The Coveted ‘Hot Hand’ and What You Need to Do to Develop One – June 2009 – Par Bowling by Tom Kouros
IF YOU ARE A COMMITTED BOWLER who has practiced the craft over a number of years, then most likely you have experienced that precious gift from the bowling gods known more popularly as “the hot hand.” This is a state of recurrent execution where you can do no wrong, at least within the bounds of human endeavor. Let’s elaborate.
The mental aspect in every sport plays a critical role in deciding who manages to achieve their potential and who never quite gets it together. Know that the closer one’s physical prowess approaches maximum efficiency, the more important the mental aspect becomes. The physical skills of bowling may require the initial attention, but you are not going to become a par bowler until you spend time absorbing the important rudiments of the mental aspect.
Generally, the mental aspect makes up about 65 percent of a par bowler’s game, a percentage that would not apply to a bowler with less ability. For example, a bowler averaging 160 might have a game that is 75 percent physical and only 25 percent mental. As you climb the average charts, so does the mental ratio of your game.
The mental game consists of three parts: knowledge, concentration and attitude — the same elements that comprise 65 percent of what it takes to be a par bowler.
Indeed, listen to a triumphant pro after a grand victory: “I figured out where to play the lanes (knowledge), was constantly aware of my ball placement (concentration), while keeping an aggressive mind set (attitude).” This describes the mental aspect’s role at work.
Each of us is a product of habits; i.e., subconscious acts. Practicing the right techniques develops good habits. On the other hand, practicing wrong things develops bad habits, which are not easily corrected. That is why early instruction is so critical. It not only accelerates the learning process, but also helps avoid the pitfalls of bad habits. Practice trains your subconscious. In fact, when you practice, you are striving to develop “muscle memory” because the subconscious performs far more efficiently than the plodding cortex. Keep in mind that you are mainly concerned with transferring cerebral thought into subconscious knowledge. By extension, be careful not to over think when competing.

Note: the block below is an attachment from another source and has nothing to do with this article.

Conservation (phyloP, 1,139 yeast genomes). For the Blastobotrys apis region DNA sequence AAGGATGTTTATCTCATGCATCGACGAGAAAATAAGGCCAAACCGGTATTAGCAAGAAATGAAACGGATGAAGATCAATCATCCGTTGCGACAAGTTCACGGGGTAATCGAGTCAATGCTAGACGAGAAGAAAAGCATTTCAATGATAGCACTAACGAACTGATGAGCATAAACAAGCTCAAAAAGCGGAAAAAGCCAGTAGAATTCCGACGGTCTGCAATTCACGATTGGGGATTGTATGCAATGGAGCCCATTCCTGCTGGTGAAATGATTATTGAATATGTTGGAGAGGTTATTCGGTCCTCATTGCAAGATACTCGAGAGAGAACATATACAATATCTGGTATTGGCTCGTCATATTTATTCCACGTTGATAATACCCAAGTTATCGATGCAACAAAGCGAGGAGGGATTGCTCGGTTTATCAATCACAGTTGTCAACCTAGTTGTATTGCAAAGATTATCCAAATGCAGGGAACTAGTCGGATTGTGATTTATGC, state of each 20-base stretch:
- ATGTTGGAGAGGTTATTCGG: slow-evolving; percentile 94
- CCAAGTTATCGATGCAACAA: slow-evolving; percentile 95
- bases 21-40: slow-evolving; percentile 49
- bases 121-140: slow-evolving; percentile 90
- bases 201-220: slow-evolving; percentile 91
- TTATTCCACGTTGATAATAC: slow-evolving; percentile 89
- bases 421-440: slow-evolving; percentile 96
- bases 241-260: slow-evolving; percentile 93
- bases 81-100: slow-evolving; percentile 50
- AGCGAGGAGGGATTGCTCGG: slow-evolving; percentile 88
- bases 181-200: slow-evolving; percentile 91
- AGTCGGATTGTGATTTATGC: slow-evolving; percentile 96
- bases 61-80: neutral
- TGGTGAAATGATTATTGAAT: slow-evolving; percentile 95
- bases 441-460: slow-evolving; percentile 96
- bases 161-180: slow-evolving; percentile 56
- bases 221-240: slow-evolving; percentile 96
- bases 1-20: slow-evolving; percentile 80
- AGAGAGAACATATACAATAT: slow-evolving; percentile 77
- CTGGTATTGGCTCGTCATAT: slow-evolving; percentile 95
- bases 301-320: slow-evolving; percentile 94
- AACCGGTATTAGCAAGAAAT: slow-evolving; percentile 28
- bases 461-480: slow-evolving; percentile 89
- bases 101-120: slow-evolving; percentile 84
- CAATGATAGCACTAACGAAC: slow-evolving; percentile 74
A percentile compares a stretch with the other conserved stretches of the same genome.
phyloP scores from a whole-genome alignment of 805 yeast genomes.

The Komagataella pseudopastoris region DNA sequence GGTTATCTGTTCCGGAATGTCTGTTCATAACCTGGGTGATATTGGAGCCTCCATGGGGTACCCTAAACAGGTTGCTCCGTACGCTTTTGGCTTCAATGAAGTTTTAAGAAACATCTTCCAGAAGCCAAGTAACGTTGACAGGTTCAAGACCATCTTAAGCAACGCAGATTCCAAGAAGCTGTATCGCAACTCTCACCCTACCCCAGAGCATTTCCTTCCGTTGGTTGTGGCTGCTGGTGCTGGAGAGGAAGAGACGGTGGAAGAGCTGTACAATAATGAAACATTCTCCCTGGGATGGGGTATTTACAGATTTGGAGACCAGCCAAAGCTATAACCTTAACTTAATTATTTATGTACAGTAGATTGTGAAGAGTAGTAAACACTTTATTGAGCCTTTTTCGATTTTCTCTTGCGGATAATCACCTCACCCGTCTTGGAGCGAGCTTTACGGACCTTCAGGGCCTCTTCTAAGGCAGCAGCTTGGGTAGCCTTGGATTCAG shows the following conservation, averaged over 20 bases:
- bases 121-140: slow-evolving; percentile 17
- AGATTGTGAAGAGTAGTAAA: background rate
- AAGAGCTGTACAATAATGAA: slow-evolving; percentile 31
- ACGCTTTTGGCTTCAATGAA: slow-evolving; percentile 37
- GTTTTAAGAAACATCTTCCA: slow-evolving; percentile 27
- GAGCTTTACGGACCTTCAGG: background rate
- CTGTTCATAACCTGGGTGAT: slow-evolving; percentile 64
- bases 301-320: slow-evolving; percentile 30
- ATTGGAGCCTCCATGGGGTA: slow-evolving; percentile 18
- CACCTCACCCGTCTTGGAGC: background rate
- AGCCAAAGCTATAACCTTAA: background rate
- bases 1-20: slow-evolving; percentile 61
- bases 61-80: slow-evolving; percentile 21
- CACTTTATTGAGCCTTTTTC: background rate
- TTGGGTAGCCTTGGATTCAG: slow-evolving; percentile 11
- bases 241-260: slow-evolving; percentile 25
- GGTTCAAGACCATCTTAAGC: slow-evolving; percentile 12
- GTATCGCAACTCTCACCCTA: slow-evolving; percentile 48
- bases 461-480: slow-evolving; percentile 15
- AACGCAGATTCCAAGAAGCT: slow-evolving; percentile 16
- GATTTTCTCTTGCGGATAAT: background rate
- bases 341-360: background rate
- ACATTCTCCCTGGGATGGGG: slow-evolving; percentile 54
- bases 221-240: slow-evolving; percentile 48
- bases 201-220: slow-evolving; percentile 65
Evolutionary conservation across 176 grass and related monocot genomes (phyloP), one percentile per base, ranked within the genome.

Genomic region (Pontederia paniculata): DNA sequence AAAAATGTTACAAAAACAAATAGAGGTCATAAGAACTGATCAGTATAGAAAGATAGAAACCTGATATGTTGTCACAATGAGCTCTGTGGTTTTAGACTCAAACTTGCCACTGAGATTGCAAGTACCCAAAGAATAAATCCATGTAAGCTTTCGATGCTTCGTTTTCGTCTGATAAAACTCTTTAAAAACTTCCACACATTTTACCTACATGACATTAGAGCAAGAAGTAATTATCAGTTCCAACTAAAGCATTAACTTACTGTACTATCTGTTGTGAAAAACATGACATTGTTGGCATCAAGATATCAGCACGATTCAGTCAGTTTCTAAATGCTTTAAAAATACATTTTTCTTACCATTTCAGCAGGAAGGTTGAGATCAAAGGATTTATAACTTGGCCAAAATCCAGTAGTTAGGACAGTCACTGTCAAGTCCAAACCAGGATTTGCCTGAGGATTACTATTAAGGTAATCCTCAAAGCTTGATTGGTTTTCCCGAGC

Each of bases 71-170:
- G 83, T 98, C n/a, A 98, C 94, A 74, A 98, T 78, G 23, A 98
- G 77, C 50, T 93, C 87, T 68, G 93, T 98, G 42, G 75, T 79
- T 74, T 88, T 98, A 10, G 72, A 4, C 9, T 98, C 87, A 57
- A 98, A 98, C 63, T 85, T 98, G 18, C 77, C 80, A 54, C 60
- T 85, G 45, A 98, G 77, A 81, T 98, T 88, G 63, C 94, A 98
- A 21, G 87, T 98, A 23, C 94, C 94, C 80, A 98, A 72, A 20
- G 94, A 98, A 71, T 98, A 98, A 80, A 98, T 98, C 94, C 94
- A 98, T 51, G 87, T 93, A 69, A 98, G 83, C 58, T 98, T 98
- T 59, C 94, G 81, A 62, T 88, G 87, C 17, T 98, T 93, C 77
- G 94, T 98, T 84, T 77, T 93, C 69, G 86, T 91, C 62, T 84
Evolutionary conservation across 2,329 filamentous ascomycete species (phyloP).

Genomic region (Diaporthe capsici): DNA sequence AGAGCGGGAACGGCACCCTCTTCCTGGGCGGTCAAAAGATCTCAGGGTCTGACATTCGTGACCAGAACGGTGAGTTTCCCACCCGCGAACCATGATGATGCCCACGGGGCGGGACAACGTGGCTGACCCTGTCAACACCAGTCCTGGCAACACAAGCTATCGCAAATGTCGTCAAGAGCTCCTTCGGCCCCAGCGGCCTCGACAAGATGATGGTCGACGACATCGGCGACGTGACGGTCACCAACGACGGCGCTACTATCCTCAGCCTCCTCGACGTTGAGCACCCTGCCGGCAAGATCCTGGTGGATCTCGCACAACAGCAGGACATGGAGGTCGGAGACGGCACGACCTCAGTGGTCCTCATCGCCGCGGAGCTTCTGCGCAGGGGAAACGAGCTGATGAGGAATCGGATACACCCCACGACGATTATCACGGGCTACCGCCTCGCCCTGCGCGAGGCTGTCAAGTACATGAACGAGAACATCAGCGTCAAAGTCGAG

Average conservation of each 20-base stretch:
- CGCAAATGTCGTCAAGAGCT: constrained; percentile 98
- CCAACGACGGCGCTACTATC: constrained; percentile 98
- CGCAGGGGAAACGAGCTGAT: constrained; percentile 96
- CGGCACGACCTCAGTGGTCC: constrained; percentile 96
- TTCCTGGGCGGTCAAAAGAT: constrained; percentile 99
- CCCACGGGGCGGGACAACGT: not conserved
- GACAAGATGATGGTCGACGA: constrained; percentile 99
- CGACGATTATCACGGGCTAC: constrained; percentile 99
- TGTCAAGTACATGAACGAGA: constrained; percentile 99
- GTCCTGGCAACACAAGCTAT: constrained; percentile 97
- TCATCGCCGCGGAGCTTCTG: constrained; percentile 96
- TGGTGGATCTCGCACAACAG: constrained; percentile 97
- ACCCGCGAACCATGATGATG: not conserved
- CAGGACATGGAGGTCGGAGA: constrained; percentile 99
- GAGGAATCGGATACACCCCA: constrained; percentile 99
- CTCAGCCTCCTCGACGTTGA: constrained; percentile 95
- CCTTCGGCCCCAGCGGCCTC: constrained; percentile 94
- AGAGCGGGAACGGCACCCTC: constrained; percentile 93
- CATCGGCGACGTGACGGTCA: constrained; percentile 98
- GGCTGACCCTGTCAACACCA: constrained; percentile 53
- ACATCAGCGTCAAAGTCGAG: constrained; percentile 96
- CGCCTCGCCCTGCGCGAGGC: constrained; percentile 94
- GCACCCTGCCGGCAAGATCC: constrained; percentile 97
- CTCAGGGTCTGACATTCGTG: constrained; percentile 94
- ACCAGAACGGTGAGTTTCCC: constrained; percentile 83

Optimally, approximately 85 percent of your shot should be made with the subconscious.Again, this rule applies only in competition. When practicing, strongly engage your consciousness.
The many variables of execution in an optimum performance can be administered only by the subconscious; i.e., muscle memory can ideally orchestrate all of these variables in their proper order, timing and degree.
In the widest spectrum of analysis, the game can be played on a platform of rational information, or on an intuitive and instinctive one. Yes, bowlers with outstanding games make great shots without being able to satisfactorily explain what they are doing. However, they sense its effectiveness via “feel,” which is a vague form of knowledge. When this happens, they are identified as having the “hot hand.”
In this modern world, cars roll down highways on cruise control, garage doors open when a particular car comes within 50 feet and jumbo jet planes automatically land themselves via computers. And the bowler with a “hot hand” is not much different. His game is on “automatic,” and like Ivory Soap, his game is 99 percent pure... subconscious. Characteristically, this bowler will shy away from rational analysis. Many years ago, the great left-hander Bill Allen had the hot hand, and as I started to say something about his game, he screamed, “Don’t tell me! Don’t tell me! I’m bowling great!”
Typically it doesn’t last long, usually only a couple of months. But while it is in play, having a “hot hand” is like saying there’s a Doberman on the premises.
Posted with permission from Bowlers Journal International